It may not first seem it, but this drama about the origins of psychoanalysis, adapted by Christopher Hampton from his own play, finds its ideal interpreter in David Cronenberg, who has, after all, forged his career by studying the beast within, and has always conveyed a special knowingness about the myriad ways in which the primitive bristles and burns at the spinal-psychic base of the bourgeoise. Tracing encounters between Sigmund Freud (Viggo Mortensen), Carl Jung (Michael Fassbender), his acolyte, and Sabina Spielrein (Keira Knightley), Jung’s patient and mistress and, finally, an accomplished psychoanalyst in her own right, A Dangerous Method, which opens wide across Canada this weekend, is the story of a precarious new science’s difficult development, a love affair, and a friendship fraught with conflicting expectations. It’s also about doubt, the persistence of superstition, family, clothes, gardens, interior design, shop talk, facial hair, and correspondence.
The tone is eloquent, ironic, restrained, at times epistolary. Manners matter, yet taboo triumphs. Lives are condensed in such a way that movements become dreamlike. There are numerous brilliant, often very funny hard cuts between scenes that, though time has passed, almost make us feel Jung is walking from one scene that reveals his unresolved sexual urges to another in which his wife has just given birth. The performances are each beautifully calibrated and contained, and Fassbender—whose superb, erotically charged work is far better rewarded here than it was in Shame—is especially compelling in his transmission of the delicate balance of Jung’s repressed desires, colossal ambitions, and nervous urge toward the esoteric, perhaps as a way of coping with irreconcilable needs.
I spoke with Cronenberg last month about the film. We had but a brief window of time, yet he was, as always, generous, articulate and witty.
JB: For me, an especially memorable moment in your body of work is the opening scene of The Brood, a scene that, however unconventional or sinister the treatment being administered in it may be, could be read as suspicious of psychotherapy. Before this project came to you, did you feel any particular unease with psychoanalysis?
David Cronenberg: [Laughs] No. No particular wariness. I think every really interesting thing we create has a potential downside or dangerous aspect. Obviously, this movie is called A Dangerous Method, and it was considered so in its time because it was revolutionary, subversive and volatile. Freud was attacked for it. As he said when he came to America on the boat: “Don’t they realize we’re bringing them the plague?” [Laughs] He was acknowledging the fact that this new therapy was tricky. Things could have unforeseeable repercussions. In The Brood I’m just exaggerating that. It was never meant as a blanket critique of psychotherapy.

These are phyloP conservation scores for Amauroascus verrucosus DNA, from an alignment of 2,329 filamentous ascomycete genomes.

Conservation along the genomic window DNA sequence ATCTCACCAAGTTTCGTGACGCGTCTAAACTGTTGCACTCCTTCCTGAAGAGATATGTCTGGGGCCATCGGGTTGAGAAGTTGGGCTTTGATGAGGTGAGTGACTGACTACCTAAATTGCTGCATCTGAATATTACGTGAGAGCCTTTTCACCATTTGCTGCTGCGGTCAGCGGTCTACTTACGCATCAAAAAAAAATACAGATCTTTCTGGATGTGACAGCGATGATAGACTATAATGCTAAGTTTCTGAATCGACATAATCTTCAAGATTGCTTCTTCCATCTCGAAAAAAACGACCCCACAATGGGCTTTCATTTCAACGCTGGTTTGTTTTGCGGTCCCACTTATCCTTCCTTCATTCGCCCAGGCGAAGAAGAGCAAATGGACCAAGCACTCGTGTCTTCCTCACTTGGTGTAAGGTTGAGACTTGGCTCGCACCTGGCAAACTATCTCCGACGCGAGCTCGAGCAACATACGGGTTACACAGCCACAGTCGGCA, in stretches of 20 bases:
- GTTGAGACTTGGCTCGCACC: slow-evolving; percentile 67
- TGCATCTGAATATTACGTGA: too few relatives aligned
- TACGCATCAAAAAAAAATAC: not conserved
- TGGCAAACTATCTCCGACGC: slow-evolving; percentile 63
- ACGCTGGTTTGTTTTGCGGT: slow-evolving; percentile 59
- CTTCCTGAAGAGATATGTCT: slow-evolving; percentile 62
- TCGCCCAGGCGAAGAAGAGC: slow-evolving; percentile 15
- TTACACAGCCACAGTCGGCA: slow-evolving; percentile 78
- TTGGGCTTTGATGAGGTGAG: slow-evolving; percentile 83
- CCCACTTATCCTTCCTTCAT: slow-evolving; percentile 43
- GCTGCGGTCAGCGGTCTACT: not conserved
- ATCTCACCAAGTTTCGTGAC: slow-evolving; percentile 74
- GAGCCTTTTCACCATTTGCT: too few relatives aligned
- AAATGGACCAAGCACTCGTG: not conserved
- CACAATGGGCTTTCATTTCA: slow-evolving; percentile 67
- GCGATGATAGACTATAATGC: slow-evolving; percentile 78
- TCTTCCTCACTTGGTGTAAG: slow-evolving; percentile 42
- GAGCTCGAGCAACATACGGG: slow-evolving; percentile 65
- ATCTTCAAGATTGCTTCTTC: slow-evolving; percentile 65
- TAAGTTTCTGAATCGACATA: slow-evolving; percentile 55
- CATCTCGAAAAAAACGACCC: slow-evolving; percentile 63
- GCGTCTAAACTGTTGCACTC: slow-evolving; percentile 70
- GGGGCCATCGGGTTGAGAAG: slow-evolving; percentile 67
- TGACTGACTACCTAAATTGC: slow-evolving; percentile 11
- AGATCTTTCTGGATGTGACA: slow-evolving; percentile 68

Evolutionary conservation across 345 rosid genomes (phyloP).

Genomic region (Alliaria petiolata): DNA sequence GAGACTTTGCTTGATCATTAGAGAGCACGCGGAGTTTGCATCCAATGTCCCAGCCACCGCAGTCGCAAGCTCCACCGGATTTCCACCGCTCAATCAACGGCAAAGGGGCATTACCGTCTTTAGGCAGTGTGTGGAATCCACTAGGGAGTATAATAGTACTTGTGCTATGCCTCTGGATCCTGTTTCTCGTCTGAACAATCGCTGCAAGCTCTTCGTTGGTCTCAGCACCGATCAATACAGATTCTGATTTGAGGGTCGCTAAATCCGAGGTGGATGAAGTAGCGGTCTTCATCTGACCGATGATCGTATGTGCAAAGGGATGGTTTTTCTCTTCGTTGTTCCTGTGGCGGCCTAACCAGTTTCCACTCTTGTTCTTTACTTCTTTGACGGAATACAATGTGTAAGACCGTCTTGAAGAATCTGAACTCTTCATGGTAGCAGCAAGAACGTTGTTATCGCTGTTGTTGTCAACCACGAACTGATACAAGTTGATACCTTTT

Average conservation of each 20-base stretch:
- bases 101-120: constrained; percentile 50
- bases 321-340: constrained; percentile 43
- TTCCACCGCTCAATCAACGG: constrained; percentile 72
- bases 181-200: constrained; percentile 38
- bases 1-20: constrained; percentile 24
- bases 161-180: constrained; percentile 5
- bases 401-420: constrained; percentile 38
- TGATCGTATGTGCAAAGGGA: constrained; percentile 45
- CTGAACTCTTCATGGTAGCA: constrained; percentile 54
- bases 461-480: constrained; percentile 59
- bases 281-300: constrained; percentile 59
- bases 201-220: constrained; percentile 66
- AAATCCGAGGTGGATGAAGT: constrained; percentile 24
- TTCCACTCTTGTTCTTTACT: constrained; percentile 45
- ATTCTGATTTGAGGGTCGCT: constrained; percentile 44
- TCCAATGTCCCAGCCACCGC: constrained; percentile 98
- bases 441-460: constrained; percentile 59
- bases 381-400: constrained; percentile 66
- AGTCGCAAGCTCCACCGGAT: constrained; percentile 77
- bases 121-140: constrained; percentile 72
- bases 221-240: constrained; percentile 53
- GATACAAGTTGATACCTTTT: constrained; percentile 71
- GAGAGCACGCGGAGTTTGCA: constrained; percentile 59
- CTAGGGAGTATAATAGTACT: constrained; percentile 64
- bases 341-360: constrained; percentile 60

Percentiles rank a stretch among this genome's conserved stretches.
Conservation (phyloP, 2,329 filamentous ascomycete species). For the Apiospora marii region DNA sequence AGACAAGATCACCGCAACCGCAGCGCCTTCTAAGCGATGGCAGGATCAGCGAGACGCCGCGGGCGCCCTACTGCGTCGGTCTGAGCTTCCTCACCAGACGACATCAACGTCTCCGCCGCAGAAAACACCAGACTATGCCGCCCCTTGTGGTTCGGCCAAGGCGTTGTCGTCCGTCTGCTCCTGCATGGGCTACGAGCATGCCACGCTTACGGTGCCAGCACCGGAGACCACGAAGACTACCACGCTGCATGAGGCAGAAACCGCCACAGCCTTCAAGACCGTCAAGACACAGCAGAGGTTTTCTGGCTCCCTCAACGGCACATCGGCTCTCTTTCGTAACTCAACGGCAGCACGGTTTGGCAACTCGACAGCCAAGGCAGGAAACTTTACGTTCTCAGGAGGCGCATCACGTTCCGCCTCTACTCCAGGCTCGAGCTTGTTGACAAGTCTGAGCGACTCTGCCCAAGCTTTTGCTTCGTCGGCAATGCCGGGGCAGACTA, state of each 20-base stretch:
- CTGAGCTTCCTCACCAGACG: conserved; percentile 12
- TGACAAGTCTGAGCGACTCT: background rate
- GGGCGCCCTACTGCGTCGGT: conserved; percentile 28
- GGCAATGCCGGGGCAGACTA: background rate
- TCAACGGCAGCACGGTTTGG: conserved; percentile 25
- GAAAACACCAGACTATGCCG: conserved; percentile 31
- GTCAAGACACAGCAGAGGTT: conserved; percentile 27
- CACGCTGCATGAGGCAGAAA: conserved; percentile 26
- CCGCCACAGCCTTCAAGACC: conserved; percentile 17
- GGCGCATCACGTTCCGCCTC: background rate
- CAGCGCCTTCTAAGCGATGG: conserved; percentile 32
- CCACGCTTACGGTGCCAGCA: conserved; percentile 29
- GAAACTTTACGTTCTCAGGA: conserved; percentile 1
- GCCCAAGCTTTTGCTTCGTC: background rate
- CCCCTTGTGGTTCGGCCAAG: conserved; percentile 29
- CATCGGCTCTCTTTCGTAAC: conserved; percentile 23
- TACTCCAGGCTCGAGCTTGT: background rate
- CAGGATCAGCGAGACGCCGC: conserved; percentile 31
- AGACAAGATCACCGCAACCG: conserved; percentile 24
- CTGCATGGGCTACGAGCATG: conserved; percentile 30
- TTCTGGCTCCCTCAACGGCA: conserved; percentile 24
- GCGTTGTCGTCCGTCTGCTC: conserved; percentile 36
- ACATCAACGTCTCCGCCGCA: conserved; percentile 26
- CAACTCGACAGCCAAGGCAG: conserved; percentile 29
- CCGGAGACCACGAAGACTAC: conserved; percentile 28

JB: I recall something David Lynch wrote once about trying out psychoanalysis. He came in, sat down and immediately asked the doctor if treatment would effect his creativity. The doctor said yes. Lynch said thanks, got up, and left. Do you feel there’s something in psychoanalysis that’s detrimental to creativity?
DC: I think it depends on what kind of artist you are. And what kind of therapist. Some psychotherapists who have writers or directors as clients like to get screenwriting credits.
DC: Its true. The therapist who said that to Lynch was probably feeling his oats, wanting to feel the power of analysis. But, you know, Woody Allen’s been in analysis for 40 years and he’s still pretty productive, so it really depends on the parties involved, how they interact. That’s one of the interesting things about analysis, it created a new kind of relationship. And it could be a complex, very difficult one. The boundaries always shift, because they’re contingent on the specific personalities of both analyst and patient. That’s why it can’t really be called a hard science, though Freud desperately wanted it to be. Hard science implies that an experiment can be repeated anywhere so long as you replicate the conditions. With human beings you can’t do this. We’re too slippery.
JB: Over the course of A Dangerous Method, Sabina Spielrein arguably emerges as an example of psychoanalysis’ capacity for self-betterment.